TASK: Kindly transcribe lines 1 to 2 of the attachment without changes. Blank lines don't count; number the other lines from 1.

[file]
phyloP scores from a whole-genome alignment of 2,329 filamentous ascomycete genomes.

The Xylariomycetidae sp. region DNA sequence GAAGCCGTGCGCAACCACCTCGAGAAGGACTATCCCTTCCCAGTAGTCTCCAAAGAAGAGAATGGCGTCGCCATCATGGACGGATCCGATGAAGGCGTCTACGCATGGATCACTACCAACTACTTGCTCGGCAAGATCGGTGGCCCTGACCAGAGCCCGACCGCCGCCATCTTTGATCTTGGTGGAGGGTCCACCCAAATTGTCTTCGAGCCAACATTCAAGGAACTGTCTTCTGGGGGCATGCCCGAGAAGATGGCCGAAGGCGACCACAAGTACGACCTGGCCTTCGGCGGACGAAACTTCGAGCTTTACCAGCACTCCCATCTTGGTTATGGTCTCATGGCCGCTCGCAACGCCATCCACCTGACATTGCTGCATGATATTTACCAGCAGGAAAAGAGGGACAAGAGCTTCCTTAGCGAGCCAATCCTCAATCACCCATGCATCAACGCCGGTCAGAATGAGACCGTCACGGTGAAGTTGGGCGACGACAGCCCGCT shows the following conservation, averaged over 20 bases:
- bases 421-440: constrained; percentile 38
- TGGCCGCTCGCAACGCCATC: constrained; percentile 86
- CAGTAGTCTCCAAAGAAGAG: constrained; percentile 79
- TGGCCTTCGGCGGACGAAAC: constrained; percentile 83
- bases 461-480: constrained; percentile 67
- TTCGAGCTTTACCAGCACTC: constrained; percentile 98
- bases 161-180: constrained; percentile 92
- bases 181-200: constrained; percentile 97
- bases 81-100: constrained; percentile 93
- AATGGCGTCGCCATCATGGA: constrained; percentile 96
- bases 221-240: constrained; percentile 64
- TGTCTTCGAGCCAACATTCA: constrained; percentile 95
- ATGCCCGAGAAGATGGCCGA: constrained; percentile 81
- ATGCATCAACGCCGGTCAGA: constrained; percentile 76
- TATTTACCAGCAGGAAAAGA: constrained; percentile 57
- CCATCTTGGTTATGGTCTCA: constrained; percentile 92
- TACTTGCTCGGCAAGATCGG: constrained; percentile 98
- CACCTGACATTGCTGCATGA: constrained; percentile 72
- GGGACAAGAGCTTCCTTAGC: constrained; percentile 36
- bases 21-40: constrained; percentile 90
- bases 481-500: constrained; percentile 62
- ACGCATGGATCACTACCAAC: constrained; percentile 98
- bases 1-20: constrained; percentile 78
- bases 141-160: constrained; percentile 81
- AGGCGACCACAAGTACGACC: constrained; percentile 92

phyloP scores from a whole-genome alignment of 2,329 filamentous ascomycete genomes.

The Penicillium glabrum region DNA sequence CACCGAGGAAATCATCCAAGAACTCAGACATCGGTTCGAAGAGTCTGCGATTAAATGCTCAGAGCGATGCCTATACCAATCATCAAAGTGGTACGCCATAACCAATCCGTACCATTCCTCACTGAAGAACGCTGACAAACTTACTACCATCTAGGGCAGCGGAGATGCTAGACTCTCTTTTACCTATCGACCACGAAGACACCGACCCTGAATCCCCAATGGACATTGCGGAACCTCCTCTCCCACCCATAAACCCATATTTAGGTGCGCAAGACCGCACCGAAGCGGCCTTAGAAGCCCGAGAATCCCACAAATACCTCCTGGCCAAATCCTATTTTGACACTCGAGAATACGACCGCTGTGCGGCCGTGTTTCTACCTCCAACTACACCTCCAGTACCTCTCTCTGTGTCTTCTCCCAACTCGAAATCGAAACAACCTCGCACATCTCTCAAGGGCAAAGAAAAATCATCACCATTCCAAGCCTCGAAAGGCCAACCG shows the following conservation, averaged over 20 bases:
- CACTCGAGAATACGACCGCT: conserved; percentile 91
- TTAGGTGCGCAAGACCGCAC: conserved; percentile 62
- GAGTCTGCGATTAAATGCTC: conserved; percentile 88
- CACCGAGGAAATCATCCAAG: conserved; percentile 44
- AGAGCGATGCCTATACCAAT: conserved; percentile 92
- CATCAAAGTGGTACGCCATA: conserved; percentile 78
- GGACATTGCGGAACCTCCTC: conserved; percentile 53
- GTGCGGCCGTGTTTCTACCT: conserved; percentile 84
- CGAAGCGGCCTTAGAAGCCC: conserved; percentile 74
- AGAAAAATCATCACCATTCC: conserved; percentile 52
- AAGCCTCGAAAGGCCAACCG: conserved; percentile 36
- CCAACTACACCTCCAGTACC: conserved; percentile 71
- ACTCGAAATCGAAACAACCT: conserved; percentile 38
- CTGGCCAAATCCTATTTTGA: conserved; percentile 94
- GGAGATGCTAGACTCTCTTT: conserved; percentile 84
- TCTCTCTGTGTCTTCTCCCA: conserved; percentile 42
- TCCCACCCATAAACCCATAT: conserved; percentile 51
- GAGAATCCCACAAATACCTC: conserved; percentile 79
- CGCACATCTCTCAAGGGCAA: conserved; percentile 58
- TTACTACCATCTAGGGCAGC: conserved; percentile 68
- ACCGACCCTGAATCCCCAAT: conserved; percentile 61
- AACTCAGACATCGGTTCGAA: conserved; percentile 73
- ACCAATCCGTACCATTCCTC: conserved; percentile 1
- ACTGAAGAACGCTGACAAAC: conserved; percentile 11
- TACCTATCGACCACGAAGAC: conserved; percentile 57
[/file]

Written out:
phyloP scores from a whole-genome alignment of 2,329 filamentous ascomycete genomes.

The Xylariomycetidae sp. region DNA sequence GAAGCCGTGCGCAACCACCTCGAGAAGGACTATCCCTTCCCAGTAGTCTCCAAAGAAGAGAATGGCGTCGCCATCATGGACGGATCCGATGAAGGCGTCTACGCATGGATCACTACCAACTACTTGCTCGGCAAGATCGGTGGCCCTGACCAGAGCCCGACCGCCGCCATCTTTGATCTTGGTGGAGGGTCCACCCAAATTGTCTTCGAGCCAACATTCAAGGAACTGTCTTCTGGGGGCATGCCCGAGAAGATGGCCGAAGGCGACCACAAGTACGACCTGGCCTTCGGCGGACGAAACTTCGAGCTTTACCAGCACTCCCATCTTGGTTATGGTCTCATGGCCGCTCGCAACGCCATCCACCTGACATTGCTGCATGATATTTACCAGCAGGAAAAGAGGGACAAGAGCTTCCTTAGCGAGCCAATCCTCAATCACCCATGCATCAACGCCGGTCAGAATGAGACCGTCACGGTGAAGTTGGGCGACGACAGCCCGCT shows the following conservation, averaged over 20 bases: